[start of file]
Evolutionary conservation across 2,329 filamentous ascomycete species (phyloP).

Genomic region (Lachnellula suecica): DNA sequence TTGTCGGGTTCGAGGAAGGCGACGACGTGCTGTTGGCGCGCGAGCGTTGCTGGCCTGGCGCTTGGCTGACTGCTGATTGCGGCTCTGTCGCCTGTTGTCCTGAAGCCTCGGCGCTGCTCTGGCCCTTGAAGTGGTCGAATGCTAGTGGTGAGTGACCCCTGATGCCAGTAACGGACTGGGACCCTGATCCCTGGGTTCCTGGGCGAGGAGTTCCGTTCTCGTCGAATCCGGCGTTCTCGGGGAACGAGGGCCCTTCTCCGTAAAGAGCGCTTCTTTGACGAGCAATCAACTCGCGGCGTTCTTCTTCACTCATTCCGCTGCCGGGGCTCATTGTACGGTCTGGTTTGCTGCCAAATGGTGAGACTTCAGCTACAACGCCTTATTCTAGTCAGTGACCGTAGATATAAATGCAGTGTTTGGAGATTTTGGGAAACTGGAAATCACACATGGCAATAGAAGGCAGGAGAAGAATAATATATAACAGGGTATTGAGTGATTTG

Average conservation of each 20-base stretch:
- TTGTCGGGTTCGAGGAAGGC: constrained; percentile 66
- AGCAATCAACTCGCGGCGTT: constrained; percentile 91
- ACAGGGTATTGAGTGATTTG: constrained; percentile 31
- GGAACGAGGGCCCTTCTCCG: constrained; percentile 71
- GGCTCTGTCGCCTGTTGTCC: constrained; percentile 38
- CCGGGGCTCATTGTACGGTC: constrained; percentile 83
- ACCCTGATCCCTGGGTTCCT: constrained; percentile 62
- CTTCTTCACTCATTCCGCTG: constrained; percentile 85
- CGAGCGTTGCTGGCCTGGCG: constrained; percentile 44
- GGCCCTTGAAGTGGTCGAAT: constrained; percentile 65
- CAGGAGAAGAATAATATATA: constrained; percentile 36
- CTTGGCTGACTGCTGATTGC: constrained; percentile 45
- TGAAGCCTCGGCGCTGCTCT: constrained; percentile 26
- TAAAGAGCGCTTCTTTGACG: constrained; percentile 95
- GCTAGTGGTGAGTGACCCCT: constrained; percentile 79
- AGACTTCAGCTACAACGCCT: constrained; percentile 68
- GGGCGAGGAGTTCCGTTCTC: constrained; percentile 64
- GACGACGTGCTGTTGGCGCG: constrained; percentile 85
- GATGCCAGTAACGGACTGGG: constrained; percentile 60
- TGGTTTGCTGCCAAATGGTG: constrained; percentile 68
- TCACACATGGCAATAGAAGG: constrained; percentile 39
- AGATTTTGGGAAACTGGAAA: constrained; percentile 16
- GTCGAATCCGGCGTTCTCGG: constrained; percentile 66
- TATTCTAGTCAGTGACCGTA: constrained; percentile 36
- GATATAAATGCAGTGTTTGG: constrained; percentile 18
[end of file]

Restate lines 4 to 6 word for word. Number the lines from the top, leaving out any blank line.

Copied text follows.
- TTGTCGGGTTCGAGGAAGGC: constrained; percentile 66
- AGCAATCAACTCGCGGCGTT: constrained; percentile 91
- ACAGGGTATTGAGTGATTTG: constrained; percentile 31